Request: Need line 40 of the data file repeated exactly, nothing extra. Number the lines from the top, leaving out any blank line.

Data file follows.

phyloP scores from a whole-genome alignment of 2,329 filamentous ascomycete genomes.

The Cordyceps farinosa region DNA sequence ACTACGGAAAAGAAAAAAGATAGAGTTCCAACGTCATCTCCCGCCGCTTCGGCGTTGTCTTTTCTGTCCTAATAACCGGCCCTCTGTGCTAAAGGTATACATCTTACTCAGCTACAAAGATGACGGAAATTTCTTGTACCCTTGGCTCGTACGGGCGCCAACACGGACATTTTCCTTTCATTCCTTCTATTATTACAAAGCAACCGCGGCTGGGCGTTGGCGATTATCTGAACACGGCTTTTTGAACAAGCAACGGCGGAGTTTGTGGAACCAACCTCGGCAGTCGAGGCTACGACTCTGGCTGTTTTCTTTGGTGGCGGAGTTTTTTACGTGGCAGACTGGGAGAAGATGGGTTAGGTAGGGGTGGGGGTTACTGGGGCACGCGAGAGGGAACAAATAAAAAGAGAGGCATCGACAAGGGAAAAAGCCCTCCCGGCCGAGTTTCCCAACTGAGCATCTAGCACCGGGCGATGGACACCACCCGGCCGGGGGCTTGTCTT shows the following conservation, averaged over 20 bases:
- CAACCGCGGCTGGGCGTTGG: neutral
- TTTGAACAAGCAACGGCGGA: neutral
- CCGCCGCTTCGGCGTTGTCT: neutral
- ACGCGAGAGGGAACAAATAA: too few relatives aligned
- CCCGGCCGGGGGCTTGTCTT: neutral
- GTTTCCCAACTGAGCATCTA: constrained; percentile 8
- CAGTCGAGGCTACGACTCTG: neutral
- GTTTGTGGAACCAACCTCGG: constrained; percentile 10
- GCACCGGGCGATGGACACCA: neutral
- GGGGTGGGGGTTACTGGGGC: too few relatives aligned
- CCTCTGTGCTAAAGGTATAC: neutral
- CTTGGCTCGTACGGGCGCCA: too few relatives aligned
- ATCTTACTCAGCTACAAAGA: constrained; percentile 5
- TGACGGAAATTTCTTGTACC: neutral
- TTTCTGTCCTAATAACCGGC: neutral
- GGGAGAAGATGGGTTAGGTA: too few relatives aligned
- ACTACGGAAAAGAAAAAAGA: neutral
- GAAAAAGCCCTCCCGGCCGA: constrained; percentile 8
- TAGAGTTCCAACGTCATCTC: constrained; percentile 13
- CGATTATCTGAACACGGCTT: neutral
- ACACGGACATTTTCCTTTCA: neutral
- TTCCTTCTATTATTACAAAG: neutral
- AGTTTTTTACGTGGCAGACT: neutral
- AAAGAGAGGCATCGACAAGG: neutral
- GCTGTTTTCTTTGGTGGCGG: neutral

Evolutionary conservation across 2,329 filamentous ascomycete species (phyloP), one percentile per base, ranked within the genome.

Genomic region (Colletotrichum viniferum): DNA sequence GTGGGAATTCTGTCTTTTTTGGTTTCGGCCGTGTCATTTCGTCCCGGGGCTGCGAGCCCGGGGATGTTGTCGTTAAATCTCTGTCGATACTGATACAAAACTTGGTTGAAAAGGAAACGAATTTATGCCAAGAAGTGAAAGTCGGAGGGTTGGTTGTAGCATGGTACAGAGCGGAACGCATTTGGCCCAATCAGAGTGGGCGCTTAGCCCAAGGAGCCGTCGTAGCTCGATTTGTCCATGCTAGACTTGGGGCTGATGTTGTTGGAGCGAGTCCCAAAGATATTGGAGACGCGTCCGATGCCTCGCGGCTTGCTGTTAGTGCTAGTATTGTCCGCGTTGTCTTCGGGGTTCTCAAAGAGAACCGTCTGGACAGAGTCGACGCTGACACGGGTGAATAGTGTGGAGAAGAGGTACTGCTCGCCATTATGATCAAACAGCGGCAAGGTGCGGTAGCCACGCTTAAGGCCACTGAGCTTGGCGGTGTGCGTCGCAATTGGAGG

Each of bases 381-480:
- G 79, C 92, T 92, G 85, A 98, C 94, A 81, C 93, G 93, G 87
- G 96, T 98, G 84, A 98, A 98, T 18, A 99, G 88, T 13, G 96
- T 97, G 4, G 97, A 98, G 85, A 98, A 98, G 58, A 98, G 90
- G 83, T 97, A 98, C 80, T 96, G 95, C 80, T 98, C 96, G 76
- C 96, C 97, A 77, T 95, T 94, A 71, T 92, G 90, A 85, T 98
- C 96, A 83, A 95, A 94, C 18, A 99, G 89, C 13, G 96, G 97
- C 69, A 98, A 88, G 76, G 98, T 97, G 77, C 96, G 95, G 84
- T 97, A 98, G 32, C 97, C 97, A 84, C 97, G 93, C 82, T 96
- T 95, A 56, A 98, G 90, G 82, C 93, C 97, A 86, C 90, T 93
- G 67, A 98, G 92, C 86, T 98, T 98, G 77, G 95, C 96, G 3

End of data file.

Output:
- G 67, A 98, G 92, C 86, T 98, T 98, G 77, G 95, C 96, G 3